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Royal Mail fails to deliver on service as stamp prices rise

On the 23 March 2020 the cost of postage stamps goes up yet again. And it will be by a staggering amount too.

  • A first-class stamp for a standard letter will rise by 6p from 70p to 76p.
  • A second-class stamp for a standard letter will rise by 4p from 61p to 65p.
  • A first-class stamp for a large letter will rise by 9p from £1.06 to £1.15.
  • A second-class stamp for a large letter will rise by 5p from 83p to 88p.

The rise is vastly over the rate of inflation (currently 1.8%).

One wonders if Royal Mail would have put the price up even more had Ofcom not imposed a price cap? The 65p second-class stamp is the maximum possible under the current price cap.

red post box

Royal Mail said that the changes are necessary to help ensure the sustainability of the one-price-goes-anywhere Universal Service. But it says a similar thing every year and yet we don’t see any improvements in service! Perhaps, if they kept the price down, people would use the postal service more. And yet again, of course, it is the vulnerable who are the hardest hit as more of the elderly rely on snail mail rather than using email and couriers.

Stephen Agar, managing director of letters at Royal Mail, said: “We are operating in a tough market at present, under the threat of making a loss by 2021.” But why are they threatened with making a loss? Is it because they keep wasting money? I reported on the stamp price rise last year in Avoiding a right Royal Fail at the Royal Mail which talked about the poor service, lack of strategy and changes in service. Nothing much has changed since then. It appears that Royal Mail again needs to put up prices to cover repeated mistakes by its management.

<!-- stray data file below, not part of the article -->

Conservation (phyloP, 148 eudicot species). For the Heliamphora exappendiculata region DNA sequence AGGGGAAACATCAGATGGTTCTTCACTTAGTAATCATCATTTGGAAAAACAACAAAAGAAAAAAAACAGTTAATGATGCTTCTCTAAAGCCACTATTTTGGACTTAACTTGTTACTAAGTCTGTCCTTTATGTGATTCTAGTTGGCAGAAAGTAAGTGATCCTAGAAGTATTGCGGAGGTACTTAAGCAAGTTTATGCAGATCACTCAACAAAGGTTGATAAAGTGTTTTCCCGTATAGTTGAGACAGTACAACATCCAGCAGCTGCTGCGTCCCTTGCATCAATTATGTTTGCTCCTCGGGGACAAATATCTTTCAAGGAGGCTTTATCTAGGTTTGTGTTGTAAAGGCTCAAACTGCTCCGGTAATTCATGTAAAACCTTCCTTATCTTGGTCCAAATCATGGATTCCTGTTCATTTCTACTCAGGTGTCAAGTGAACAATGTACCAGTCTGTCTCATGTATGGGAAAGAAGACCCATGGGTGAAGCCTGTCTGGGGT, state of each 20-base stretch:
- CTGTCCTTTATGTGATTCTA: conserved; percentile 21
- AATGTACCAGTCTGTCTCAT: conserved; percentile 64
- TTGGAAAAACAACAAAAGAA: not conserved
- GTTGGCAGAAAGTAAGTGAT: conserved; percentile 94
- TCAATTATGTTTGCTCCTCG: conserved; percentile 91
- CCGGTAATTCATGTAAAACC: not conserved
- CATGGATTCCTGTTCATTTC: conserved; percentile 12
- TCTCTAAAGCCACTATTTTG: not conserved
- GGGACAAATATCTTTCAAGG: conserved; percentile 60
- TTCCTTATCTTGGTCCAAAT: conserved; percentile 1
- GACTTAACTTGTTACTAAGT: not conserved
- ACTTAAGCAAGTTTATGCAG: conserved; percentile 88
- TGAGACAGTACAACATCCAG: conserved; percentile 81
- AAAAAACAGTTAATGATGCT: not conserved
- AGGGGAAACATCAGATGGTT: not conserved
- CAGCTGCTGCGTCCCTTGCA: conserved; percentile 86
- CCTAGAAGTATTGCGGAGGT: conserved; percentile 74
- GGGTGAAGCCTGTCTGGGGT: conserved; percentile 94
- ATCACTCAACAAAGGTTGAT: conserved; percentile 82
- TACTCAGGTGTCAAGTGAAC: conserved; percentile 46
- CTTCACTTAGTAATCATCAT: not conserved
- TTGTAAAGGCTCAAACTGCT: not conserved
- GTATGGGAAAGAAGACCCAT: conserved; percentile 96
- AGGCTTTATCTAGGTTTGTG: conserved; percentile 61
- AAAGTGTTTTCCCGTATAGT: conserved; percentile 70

I reported that there seemed little cohesion of national policy and procedure implementation. There is no strategic vision as different offices can operate in different ways. Really basic stuff! Making decisions which are quickly overturned over and over again such as posties being on foot, then their own cars, then trolley boxes, then bikes and then in pairs in vans. All this over just a few years. Ridiculous, and shows just how poor the leadership at Royal Mail is.

Royal Mail was privatised in 2013 and wants to be seen as working to keep costs down for consumers and making service improvements. But it needs to do a lot more work, listen to consumers and stop repeating mistakes and wasting money!

For anyone interested, here’s a table showing the effect of price increases over the last decade.

Cost of second class stamps             Cost of first class stamps 

Year cost % rise on previous year Year cost % rise on previous year
2009 30p 2009 39p
2010 32p 6.67% 2010 41p 5.13%
2011 36p 12.50% 2011 46p 12.20%
2012 50p 38.89% 2012 60p 30.43%
2013 50p 0% 2013 60p 0%
2014 53p 6% 2014 62p 3.33%
2015 54p 1.89% 2015 63p 1.61%
2016 55p 1.85% 2016 64p 1.58%
2017 56p 1.82% 2017 65p 1.56%
2018 58p 3.57% 2018 67p 3%
2019 61p 5.17% 2019 70p 4.47%
2020 65p 6.5% 2020 76p 8.5%

[ Full details of all price rises can be found on the Royal Mail website. ]